Sunday, October 29, 2006
I have a rigorous editing technique I put my writing through. I double check the big picture to see if that came out right, then I take apart the scenes to make sure they have meaning. I'm a big fan of Margie Lawson's EDITS technique, which means I use colored highlighters to check for balance of dialogue, setting, narrative, emotion, and tension. After I finish all that, I let the work sit for a bit. Then I do a final read through. For me, that's an essential because sometimes in all that editing, the music of the words gets mucked up. The last read is to make sure the music is still there. With each book, my craft becomes smoother and hopefully more appealing to agents, editors, and readers.
It just goes to show, you can't fight your nature. Mine is to be organized and systematic. What's yours?
Until next Monday, Maggie Toussaint
Here are the items in question.
Note that they are both from the Species Footwear, Genus Sock, subgenus Sport Sock.
Both are white, or were white in their initial incarnation before they clothed my little piggies and were worn around the house.
Both cover the foot.
But they are different. Not immensely so, but different. One has a little cuff and one doesn't. One is thicker than the other (problematic if I was wearing it to the gym, but in normal wear, probably not an issue).
So here's the question: do you pair these and wear 'em out in the Real World or would you wait until the missing Sock Spouse appeared from wherever it is that Sock Spouses go during their sojourn in the dryer?
I pair and wear. I figure, hey, they're both white. That's close enough for government work, right? I might draw the line at a white sport sock and a white bobby sock but even then I figure, "white. Who cares?"
How does this translate to writing, you ask?
So glad you asked.
Do you dot every 'i' and cross every 't' before you consider a book done? Do you agonize over GMC, do you feel concern if a scene isn't JUST RIGHT (although people are telling you, 'it's fine, get over it already, it's good'). Do you send a manuscript out thinking "IT'S DONE! Yea!" only to get it back with someone saying, "Um, why did she do that and he do that -- that makes no sense?" Do you then scream, calm down, and say, "hmm. I wonder if I need to ..."
What's your modus operandi when it comes to considering a mansucript Ready for Prime Time. Do you go by gut feeling or group concensus (did I spell that right? it looks wrong) or a wing and a prayer? Do you sort your socks precisely or do you figure, 'hey, close enough'?
See -- you wondered how I'd get around to socks again.
P.S. The offending socks in the above photo are even now on my tootsies. Close enough for government work.
Saturday, October 28, 2006
Mainly this idea came from a French movie, where the subplot was a grieving widower's daughter, who took the gnome from his garden and gave it to a stewardess friend, who then took pictures of the gnome in various sites around the world. I wonder which came first, the movie or the Travelocity ads.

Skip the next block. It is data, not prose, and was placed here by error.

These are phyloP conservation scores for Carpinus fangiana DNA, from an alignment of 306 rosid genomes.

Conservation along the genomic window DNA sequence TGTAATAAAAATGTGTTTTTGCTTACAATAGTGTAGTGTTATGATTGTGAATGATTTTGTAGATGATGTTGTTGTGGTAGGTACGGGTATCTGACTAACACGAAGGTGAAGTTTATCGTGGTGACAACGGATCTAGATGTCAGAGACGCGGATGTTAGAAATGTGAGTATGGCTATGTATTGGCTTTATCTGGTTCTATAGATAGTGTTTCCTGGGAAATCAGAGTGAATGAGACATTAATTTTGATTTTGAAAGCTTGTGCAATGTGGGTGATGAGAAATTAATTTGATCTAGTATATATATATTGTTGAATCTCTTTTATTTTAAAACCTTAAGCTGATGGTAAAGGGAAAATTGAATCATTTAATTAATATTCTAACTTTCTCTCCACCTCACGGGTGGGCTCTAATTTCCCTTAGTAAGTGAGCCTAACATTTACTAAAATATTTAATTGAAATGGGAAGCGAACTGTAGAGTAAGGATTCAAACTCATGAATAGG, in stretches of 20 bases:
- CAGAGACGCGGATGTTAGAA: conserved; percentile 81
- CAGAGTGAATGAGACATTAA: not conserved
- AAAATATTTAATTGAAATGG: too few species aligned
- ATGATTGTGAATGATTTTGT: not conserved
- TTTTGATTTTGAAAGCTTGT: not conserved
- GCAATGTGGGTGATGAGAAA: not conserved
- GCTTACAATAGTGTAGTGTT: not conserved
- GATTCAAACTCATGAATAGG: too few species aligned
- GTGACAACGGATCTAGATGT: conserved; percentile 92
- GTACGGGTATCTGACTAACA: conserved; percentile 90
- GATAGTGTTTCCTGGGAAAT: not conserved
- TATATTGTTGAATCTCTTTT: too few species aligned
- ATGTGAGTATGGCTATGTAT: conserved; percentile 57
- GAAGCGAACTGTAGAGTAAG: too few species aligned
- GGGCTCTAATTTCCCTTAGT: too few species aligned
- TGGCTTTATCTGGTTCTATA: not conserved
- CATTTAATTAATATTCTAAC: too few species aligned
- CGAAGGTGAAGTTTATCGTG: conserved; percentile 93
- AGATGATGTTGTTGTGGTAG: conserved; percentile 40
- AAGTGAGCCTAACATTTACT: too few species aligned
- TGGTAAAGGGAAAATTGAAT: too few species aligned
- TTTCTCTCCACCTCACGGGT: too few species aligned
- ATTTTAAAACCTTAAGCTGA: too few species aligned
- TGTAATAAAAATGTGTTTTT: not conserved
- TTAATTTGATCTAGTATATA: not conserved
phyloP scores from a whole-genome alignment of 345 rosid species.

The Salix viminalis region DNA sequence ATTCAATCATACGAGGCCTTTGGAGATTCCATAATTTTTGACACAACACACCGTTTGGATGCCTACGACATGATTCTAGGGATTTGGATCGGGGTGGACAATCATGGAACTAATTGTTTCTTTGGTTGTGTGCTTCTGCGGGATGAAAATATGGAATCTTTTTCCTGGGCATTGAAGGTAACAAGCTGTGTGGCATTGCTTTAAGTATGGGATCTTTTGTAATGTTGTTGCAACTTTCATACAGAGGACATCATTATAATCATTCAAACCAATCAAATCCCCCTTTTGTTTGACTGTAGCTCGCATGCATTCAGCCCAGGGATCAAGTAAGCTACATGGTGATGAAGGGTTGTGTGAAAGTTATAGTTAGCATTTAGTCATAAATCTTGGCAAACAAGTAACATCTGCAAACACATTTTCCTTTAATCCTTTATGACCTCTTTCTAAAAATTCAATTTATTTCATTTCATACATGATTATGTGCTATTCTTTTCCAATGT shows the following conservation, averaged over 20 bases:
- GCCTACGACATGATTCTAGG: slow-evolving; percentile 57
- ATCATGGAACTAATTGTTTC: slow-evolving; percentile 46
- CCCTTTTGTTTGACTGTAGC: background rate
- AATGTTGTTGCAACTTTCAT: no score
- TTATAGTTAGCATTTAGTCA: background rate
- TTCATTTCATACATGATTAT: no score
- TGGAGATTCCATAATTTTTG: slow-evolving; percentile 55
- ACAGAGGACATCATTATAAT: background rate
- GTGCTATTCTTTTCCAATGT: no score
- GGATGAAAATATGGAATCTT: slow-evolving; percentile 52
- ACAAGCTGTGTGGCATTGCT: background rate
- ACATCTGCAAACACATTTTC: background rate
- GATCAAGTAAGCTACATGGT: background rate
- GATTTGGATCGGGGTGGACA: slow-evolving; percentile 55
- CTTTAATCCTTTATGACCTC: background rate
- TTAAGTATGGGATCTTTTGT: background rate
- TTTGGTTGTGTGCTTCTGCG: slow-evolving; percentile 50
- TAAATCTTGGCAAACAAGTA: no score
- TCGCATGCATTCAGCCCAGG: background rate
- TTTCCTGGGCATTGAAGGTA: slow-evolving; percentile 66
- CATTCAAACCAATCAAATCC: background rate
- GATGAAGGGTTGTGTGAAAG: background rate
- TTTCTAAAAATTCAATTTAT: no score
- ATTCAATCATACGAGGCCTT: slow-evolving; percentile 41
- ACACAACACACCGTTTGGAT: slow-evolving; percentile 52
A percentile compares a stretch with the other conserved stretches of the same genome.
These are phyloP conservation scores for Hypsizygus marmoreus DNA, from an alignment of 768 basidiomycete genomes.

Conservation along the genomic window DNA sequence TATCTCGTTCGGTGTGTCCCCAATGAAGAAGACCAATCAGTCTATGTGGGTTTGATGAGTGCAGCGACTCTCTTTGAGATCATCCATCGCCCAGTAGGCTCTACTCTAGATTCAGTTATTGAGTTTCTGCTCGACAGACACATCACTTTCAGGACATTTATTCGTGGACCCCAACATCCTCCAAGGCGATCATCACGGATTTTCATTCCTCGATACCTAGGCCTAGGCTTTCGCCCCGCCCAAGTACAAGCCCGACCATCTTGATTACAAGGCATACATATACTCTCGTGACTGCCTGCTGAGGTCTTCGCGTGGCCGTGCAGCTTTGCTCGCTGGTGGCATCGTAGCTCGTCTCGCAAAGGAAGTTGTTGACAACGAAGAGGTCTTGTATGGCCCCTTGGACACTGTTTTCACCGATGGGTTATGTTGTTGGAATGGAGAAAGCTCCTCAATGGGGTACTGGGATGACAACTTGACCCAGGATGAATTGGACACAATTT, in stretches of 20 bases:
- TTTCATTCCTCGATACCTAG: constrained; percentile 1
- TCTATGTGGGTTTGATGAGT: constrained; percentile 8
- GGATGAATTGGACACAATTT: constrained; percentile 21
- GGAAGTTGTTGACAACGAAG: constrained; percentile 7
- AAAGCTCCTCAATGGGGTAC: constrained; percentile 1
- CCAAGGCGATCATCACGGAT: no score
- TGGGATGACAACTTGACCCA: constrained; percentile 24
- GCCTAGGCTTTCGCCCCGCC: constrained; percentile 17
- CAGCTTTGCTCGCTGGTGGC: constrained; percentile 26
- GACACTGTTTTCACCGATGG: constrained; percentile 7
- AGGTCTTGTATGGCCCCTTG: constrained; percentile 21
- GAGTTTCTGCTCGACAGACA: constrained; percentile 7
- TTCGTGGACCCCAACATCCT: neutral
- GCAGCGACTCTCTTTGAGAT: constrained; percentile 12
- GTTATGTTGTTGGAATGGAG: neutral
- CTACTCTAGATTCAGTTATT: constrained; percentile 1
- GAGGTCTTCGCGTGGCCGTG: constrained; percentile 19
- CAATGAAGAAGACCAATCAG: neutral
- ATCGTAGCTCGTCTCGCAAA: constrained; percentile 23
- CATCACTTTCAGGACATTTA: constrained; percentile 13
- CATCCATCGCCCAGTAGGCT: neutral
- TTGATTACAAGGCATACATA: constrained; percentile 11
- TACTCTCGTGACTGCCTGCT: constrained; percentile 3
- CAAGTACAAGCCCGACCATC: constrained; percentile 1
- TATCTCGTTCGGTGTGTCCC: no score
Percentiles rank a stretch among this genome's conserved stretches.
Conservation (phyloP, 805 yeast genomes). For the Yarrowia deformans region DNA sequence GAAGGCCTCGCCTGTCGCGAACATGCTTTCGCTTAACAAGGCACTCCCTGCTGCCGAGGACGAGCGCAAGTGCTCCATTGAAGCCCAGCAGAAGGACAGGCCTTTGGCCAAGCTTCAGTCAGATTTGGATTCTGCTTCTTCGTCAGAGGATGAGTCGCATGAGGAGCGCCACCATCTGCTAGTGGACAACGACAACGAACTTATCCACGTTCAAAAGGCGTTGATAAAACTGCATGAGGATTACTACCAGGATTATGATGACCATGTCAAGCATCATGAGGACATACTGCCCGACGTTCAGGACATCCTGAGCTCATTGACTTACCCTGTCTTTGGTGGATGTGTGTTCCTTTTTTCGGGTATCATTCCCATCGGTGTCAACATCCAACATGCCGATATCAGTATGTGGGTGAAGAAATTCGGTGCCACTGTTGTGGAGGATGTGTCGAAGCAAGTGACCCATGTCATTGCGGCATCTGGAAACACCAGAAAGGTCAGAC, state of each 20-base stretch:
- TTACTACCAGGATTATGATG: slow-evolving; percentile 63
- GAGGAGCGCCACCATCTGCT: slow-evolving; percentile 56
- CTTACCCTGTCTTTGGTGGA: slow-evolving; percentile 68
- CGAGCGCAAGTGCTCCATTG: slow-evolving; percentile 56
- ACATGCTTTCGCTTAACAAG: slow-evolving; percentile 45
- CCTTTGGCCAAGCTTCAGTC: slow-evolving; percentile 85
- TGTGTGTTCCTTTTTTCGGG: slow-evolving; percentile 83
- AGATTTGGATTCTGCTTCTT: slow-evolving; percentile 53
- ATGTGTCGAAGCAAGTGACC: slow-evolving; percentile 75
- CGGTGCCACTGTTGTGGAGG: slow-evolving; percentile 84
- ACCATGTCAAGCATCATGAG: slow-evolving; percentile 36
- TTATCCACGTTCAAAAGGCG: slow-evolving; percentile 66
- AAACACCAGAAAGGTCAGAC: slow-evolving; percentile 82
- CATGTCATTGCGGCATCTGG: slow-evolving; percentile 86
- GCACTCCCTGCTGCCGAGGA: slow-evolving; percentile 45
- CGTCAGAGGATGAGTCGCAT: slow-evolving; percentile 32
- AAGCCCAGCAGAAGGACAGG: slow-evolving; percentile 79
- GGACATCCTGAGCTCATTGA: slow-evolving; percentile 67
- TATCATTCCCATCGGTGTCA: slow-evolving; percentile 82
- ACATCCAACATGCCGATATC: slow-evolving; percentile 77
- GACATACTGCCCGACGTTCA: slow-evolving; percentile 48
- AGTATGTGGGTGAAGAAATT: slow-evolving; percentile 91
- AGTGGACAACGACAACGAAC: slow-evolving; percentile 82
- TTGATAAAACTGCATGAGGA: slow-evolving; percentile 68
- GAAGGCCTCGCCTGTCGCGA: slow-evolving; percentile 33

Then, another friend, received a stuffed bear from her beloved...she wanted jewelry! So, to get back at him she brought the bear on all their trips and took pictures of him on all their globetrotting trips.
So, there we were in Memphis, in yet another Elvis souvenir shop, when I noticed a small bear with an Elvis print material...seven different ones with various prints! I couldn't resist, I asked my friend which one she liked the most and picked up 'Spike' for myself. After explaining the purpose of the 'mascot' she got busy and soon ran out of film of her Elvis bear being posed around anything and everything that had to do with Elvis in the store, outside, etc. You can get the idea.
And I had Spike.
Spike's real name is Sizzles, due to his bright red color and fuzzy strands that stick out all over. But I prefer Spike.
So far, beside Memphis, he's been to Reno, where you can see him sitting on the Jukebox at Mel's Diner. Atlanta, where I didn't get any pictures of him. Which is a shame, as he travels well.
Right now, he's sitting on a sofa on my desk. Yes, I have a small sofa on my desk which is next to the computer screen, so I have a visual of him whenever I'm hacking away on the keyboard.
He makes me smile. And somedays I really need to smile just to get through it. I think we all need that smile.
Friday, October 27, 2006
Now I can't say what I produce is any good or useable but, boy, do I work out my frustrations on the keyboard! (chuckling)
I don't call it brainstorming; I call it Brain-Fuming! The other side benefit is that afterwards I'm not tempted to mistreat my baby just because she looks so much like him. Just my luck!
All kidding aside.....